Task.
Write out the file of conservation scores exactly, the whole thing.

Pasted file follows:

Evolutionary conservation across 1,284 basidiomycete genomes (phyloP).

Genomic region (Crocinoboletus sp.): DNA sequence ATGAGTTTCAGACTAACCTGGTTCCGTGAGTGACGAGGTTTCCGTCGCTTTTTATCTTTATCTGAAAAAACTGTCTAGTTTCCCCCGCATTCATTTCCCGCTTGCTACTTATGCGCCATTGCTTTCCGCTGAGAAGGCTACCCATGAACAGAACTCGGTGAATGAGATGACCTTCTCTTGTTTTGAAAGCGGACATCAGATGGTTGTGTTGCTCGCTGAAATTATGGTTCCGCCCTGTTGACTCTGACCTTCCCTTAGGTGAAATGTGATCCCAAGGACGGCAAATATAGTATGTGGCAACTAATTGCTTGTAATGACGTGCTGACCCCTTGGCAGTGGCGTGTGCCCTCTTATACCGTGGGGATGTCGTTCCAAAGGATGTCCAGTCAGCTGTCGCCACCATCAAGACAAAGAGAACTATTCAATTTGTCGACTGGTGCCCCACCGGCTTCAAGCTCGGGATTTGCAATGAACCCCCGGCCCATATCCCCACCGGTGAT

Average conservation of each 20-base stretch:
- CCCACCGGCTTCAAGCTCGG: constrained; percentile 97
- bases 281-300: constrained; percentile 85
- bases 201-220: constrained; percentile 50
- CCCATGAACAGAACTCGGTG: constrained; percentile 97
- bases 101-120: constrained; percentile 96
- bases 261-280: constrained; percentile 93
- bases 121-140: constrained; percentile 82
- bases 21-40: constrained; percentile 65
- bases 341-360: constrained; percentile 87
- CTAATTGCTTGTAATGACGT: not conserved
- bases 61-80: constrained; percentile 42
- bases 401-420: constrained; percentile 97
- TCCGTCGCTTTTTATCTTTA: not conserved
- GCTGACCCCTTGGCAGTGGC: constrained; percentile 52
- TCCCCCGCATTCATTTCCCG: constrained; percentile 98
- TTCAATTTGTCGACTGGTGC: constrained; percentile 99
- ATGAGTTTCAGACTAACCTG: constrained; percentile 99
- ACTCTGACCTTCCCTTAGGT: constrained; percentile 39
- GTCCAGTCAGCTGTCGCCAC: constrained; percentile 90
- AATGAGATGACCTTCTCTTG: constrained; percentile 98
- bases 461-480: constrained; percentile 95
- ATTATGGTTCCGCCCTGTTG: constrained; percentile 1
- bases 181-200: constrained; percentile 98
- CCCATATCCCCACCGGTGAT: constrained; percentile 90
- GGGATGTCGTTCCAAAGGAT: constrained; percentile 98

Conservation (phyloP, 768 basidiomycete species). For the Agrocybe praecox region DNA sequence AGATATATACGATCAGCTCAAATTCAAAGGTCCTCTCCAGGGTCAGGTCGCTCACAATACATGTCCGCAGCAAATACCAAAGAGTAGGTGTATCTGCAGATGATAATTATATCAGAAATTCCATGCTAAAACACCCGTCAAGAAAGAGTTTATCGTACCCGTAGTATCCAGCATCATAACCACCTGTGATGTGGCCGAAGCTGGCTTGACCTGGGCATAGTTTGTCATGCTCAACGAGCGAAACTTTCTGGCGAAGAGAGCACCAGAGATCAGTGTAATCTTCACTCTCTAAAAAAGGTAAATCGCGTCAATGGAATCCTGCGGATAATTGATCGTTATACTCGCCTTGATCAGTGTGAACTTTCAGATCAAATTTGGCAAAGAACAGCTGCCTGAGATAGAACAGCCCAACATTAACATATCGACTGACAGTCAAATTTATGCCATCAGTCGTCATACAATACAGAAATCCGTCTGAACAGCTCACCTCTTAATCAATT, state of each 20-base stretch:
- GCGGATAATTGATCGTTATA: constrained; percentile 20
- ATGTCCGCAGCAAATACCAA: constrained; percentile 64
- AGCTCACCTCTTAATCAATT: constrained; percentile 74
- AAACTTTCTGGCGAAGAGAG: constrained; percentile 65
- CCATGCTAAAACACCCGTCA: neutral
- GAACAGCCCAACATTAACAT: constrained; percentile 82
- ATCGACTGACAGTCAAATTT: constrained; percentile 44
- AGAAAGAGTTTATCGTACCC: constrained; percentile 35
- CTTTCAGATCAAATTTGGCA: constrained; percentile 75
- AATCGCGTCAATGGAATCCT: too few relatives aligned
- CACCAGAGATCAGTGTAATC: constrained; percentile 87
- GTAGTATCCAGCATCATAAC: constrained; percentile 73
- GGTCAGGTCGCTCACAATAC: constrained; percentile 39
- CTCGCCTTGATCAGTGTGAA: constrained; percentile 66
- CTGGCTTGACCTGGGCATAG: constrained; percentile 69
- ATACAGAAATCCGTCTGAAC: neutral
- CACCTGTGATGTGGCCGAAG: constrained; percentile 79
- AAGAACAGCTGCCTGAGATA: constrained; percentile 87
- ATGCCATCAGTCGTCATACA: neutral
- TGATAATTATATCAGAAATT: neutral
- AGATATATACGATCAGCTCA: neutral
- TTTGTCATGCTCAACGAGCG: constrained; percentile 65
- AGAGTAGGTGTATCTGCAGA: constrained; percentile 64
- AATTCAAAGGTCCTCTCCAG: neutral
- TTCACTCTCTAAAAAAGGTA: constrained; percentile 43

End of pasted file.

Evolutionary conservation across 1,284 basidiomycete genomes (phyloP).

Genomic region (Crocinoboletus sp.): DNA sequence ATGAGTTTCAGACTAACCTGGTTCCGTGAGTGACGAGGTTTCCGTCGCTTTTTATCTTTATCTGAAAAAACTGTCTAGTTTCCCCCGCATTCATTTCCCGCTTGCTACTTATGCGCCATTGCTTTCCGCTGAGAAGGCTACCCATGAACAGAACTCGGTGAATGAGATGACCTTCTCTTGTTTTGAAAGCGGACATCAGATGGTTGTGTTGCTCGCTGAAATTATGGTTCCGCCCTGTTGACTCTGACCTTCCCTTAGGTGAAATGTGATCCCAAGGACGGCAAATATAGTATGTGGCAACTAATTGCTTGTAATGACGTGCTGACCCCTTGGCAGTGGCGTGTGCCCTCTTATACCGTGGGGATGTCGTTCCAAAGGATGTCCAGTCAGCTGTCGCCACCATCAAGACAAAGAGAACTATTCAATTTGTCGACTGGTGCCCCACCGGCTTCAAGCTCGGGATTTGCAATGAACCCCCGGCCCATATCCCCACCGGTGAT

Average conservation of each 20-base stretch:
- CCCACCGGCTTCAAGCTCGG: constrained; percentile 97
- bases 281-300: constrained; percentile 85
- bases 201-220: constrained; percentile 50
- CCCATGAACAGAACTCGGTG: constrained; percentile 97
- bases 101-120: constrained; percentile 96
- bases 261-280: constrained; percentile 93
- bases 121-140: constrained; percentile 82
- bases 21-40: constrained; percentile 65
- bases 341-360: constrained; percentile 87
- CTAATTGCTTGTAATGACGT: not conserved
- bases 61-80: constrained; percentile 42
- bases 401-420: constrained; percentile 97
- TCCGTCGCTTTTTATCTTTA: not conserved
- GCTGACCCCTTGGCAGTGGC: constrained; percentile 52
- TCCCCCGCATTCATTTCCCG: constrained; percentile 98
- TTCAATTTGTCGACTGGTGC: constrained; percentile 99
- ATGAGTTTCAGACTAACCTG: constrained; percentile 99
- ACTCTGACCTTCCCTTAGGT: constrained; percentile 39
- GTCCAGTCAGCTGTCGCCAC: constrained; percentile 90
- AATGAGATGACCTTCTCTTG: constrained; percentile 98
- bases 461-480: constrained; percentile 95
- ATTATGGTTCCGCCCTGTTG: constrained; percentile 1
- bases 181-200: constrained; percentile 98
- CCCATATCCCCACCGGTGAT: constrained; percentile 90
- GGGATGTCGTTCCAAAGGAT: constrained; percentile 98

Conservation (phyloP, 768 basidiomycete species). For the Agrocybe praecox region DNA sequence AGATATATACGATCAGCTCAAATTCAAAGGTCCTCTCCAGGGTCAGGTCGCTCACAATACATGTCCGCAGCAAATACCAAAGAGTAGGTGTATCTGCAGATGATAATTATATCAGAAATTCCATGCTAAAACACCCGTCAAGAAAGAGTTTATCGTACCCGTAGTATCCAGCATCATAACCACCTGTGATGTGGCCGAAGCTGGCTTGACCTGGGCATAGTTTGTCATGCTCAACGAGCGAAACTTTCTGGCGAAGAGAGCACCAGAGATCAGTGTAATCTTCACTCTCTAAAAAAGGTAAATCGCGTCAATGGAATCCTGCGGATAATTGATCGTTATACTCGCCTTGATCAGTGTGAACTTTCAGATCAAATTTGGCAAAGAACAGCTGCCTGAGATAGAACAGCCCAACATTAACATATCGACTGACAGTCAAATTTATGCCATCAGTCGTCATACAATACAGAAATCCGTCTGAACAGCTCACCTCTTAATCAATT, state of each 20-base stretch:
- GCGGATAATTGATCGTTATA: constrained; percentile 20
- ATGTCCGCAGCAAATACCAA: constrained; percentile 64
- AGCTCACCTCTTAATCAATT: constrained; percentile 74
- AAACTTTCTGGCGAAGAGAG: constrained; percentile 65
- CCATGCTAAAACACCCGTCA: neutral
- GAACAGCCCAACATTAACAT: constrained; percentile 82
- ATCGACTGACAGTCAAATTT: constrained; percentile 44
- AGAAAGAGTTTATCGTACCC: constrained; percentile 35
- CTTTCAGATCAAATTTGGCA: constrained; percentile 75
- AATCGCGTCAATGGAATCCT: too few relatives aligned
- CACCAGAGATCAGTGTAATC: constrained; percentile 87
- GTAGTATCCAGCATCATAAC: constrained; percentile 73
- GGTCAGGTCGCTCACAATAC: constrained; percentile 39
- CTCGCCTTGATCAGTGTGAA: constrained; percentile 66
- CTGGCTTGACCTGGGCATAG: constrained; percentile 69
- ATACAGAAATCCGTCTGAAC: neutral
- CACCTGTGATGTGGCCGAAG: constrained; percentile 79
- AAGAACAGCTGCCTGAGATA: constrained; percentile 87
- ATGCCATCAGTCGTCATACA: neutral
- TGATAATTATATCAGAAATT: neutral
- AGATATATACGATCAGCTCA: neutral
- TTTGTCATGCTCAACGAGCG: constrained; percentile 65
- AGAGTAGGTGTATCTGCAGA: constrained; percentile 64
- AATTCAAAGGTCCTCTCCAG: neutral
- TTCACTCTCTAAAAAAGGTA: constrained; percentile 43